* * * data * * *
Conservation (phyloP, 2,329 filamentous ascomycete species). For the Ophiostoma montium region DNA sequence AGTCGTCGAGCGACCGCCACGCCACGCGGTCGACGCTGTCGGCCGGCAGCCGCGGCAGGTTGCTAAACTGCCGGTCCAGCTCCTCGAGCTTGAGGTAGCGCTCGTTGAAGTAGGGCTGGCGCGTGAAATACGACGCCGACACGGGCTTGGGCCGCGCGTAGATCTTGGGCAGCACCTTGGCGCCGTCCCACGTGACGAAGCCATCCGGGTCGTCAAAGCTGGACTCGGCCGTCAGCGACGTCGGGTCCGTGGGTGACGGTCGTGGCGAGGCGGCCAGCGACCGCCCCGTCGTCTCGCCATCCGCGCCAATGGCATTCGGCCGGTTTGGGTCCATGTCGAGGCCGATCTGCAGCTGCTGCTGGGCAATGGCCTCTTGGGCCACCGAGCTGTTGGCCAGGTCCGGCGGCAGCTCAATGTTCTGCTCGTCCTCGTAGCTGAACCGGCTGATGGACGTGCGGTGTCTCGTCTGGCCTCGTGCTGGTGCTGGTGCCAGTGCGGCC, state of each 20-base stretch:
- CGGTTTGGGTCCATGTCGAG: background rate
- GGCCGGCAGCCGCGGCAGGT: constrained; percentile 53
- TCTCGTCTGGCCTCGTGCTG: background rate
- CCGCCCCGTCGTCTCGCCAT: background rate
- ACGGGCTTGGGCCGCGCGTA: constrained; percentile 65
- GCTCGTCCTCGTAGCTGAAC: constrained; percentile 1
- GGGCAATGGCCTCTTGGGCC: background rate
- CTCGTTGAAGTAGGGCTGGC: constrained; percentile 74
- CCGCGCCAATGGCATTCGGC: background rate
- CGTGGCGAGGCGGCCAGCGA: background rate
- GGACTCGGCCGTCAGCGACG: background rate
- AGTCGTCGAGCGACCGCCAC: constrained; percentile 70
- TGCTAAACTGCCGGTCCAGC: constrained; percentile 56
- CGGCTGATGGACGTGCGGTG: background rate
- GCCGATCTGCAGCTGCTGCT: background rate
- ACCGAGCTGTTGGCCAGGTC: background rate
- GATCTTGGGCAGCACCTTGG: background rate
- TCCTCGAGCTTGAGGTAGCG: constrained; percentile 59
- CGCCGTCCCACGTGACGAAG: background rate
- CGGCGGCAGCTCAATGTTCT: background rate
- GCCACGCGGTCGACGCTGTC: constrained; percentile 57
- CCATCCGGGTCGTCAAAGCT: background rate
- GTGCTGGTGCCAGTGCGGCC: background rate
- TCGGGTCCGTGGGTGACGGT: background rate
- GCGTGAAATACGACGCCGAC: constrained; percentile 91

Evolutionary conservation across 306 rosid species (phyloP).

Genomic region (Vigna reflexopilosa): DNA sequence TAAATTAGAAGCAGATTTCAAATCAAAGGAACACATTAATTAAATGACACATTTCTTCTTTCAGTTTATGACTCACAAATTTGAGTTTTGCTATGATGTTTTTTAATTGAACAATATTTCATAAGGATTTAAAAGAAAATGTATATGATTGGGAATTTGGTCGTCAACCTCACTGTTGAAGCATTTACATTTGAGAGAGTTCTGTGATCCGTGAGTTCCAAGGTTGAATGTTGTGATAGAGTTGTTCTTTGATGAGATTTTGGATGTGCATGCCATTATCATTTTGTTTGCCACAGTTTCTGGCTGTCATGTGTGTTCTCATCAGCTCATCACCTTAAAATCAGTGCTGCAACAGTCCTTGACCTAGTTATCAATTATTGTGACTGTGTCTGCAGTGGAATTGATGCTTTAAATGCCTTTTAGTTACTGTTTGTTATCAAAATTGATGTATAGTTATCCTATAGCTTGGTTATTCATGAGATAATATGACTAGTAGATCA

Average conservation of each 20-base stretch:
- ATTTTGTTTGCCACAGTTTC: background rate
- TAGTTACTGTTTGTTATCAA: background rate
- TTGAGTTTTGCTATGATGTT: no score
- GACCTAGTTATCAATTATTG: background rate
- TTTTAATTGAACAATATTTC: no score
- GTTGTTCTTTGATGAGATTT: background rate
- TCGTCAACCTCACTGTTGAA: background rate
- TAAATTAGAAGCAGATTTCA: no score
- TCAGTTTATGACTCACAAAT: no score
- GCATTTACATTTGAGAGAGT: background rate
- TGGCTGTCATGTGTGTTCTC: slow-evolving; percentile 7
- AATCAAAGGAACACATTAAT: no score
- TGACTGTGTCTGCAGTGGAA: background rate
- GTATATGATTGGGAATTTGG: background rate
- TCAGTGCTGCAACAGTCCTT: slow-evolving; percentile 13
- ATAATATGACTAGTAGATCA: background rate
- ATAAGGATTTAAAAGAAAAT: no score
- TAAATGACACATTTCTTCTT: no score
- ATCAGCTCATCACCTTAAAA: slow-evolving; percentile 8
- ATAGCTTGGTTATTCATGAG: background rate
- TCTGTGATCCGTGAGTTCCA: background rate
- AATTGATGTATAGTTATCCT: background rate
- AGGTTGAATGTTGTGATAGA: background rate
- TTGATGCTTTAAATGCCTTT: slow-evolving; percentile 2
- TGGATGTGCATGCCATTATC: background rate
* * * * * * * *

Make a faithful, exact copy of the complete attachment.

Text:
Conservation (phyloP, 2,329 filamentous ascomycete species). For the Ophiostoma montium region DNA sequence AGTCGTCGAGCGACCGCCACGCCACGCGGTCGACGCTGTCGGCCGGCAGCCGCGGCAGGTTGCTAAACTGCCGGTCCAGCTCCTCGAGCTTGAGGTAGCGCTCGTTGAAGTAGGGCTGGCGCGTGAAATACGACGCCGACACGGGCTTGGGCCGCGCGTAGATCTTGGGCAGCACCTTGGCGCCGTCCCACGTGACGAAGCCATCCGGGTCGTCAAAGCTGGACTCGGCCGTCAGCGACGTCGGGTCCGTGGGTGACGGTCGTGGCGAGGCGGCCAGCGACCGCCCCGTCGTCTCGCCATCCGCGCCAATGGCATTCGGCCGGTTTGGGTCCATGTCGAGGCCGATCTGCAGCTGCTGCTGGGCAATGGCCTCTTGGGCCACCGAGCTGTTGGCCAGGTCCGGCGGCAGCTCAATGTTCTGCTCGTCCTCGTAGCTGAACCGGCTGATGGACGTGCGGTGTCTCGTCTGGCCTCGTGCTGGTGCTGGTGCCAGTGCGGCC, state of each 20-base stretch:
- CGGTTTGGGTCCATGTCGAG: background rate
- GGCCGGCAGCCGCGGCAGGT: constrained; percentile 53
- TCTCGTCTGGCCTCGTGCTG: background rate
- CCGCCCCGTCGTCTCGCCAT: background rate
- ACGGGCTTGGGCCGCGCGTA: constrained; percentile 65
- GCTCGTCCTCGTAGCTGAAC: constrained; percentile 1
- GGGCAATGGCCTCTTGGGCC: background rate
- CTCGTTGAAGTAGGGCTGGC: constrained; percentile 74
- CCGCGCCAATGGCATTCGGC: background rate
- CGTGGCGAGGCGGCCAGCGA: background rate
- GGACTCGGCCGTCAGCGACG: background rate
- AGTCGTCGAGCGACCGCCAC: constrained; percentile 70
- TGCTAAACTGCCGGTCCAGC: constrained; percentile 56
- CGGCTGATGGACGTGCGGTG: background rate
- GCCGATCTGCAGCTGCTGCT: background rate
- ACCGAGCTGTTGGCCAGGTC: background rate
- GATCTTGGGCAGCACCTTGG: background rate
- TCCTCGAGCTTGAGGTAGCG: constrained; percentile 59
- CGCCGTCCCACGTGACGAAG: background rate
- CGGCGGCAGCTCAATGTTCT: background rate
- GCCACGCGGTCGACGCTGTC: constrained; percentile 57
- CCATCCGGGTCGTCAAAGCT: background rate
- GTGCTGGTGCCAGTGCGGCC: background rate
- TCGGGTCCGTGGGTGACGGT: background rate
- GCGTGAAATACGACGCCGAC: constrained; percentile 91

Evolutionary conservation across 306 rosid species (phyloP).

Genomic region (Vigna reflexopilosa): DNA sequence TAAATTAGAAGCAGATTTCAAATCAAAGGAACACATTAATTAAATGACACATTTCTTCTTTCAGTTTATGACTCACAAATTTGAGTTTTGCTATGATGTTTTTTAATTGAACAATATTTCATAAGGATTTAAAAGAAAATGTATATGATTGGGAATTTGGTCGTCAACCTCACTGTTGAAGCATTTACATTTGAGAGAGTTCTGTGATCCGTGAGTTCCAAGGTTGAATGTTGTGATAGAGTTGTTCTTTGATGAGATTTTGGATGTGCATGCCATTATCATTTTGTTTGCCACAGTTTCTGGCTGTCATGTGTGTTCTCATCAGCTCATCACCTTAAAATCAGTGCTGCAACAGTCCTTGACCTAGTTATCAATTATTGTGACTGTGTCTGCAGTGGAATTGATGCTTTAAATGCCTTTTAGTTACTGTTTGTTATCAAAATTGATGTATAGTTATCCTATAGCTTGGTTATTCATGAGATAATATGACTAGTAGATCA

Average conservation of each 20-base stretch:
- ATTTTGTTTGCCACAGTTTC: background rate
- TAGTTACTGTTTGTTATCAA: background rate
- TTGAGTTTTGCTATGATGTT: no score
- GACCTAGTTATCAATTATTG: background rate
- TTTTAATTGAACAATATTTC: no score
- GTTGTTCTTTGATGAGATTT: background rate
- TCGTCAACCTCACTGTTGAA: background rate
- TAAATTAGAAGCAGATTTCA: no score
- TCAGTTTATGACTCACAAAT: no score
- GCATTTACATTTGAGAGAGT: background rate
- TGGCTGTCATGTGTGTTCTC: slow-evolving; percentile 7
- AATCAAAGGAACACATTAAT: no score
- TGACTGTGTCTGCAGTGGAA: background rate
- GTATATGATTGGGAATTTGG: background rate
- TCAGTGCTGCAACAGTCCTT: slow-evolving; percentile 13
- ATAATATGACTAGTAGATCA: background rate
- ATAAGGATTTAAAAGAAAAT: no score
- TAAATGACACATTTCTTCTT: no score
- ATCAGCTCATCACCTTAAAA: slow-evolving; percentile 8
- ATAGCTTGGTTATTCATGAG: background rate
- TCTGTGATCCGTGAGTTCCA: background rate
- AATTGATGTATAGTTATCCT: background rate
- AGGTTGAATGTTGTGATAGA: background rate
- TTGATGCTTTAAATGCCTTT: slow-evolving; percentile 2
- TGGATGTGCATGCCATTATC: background rate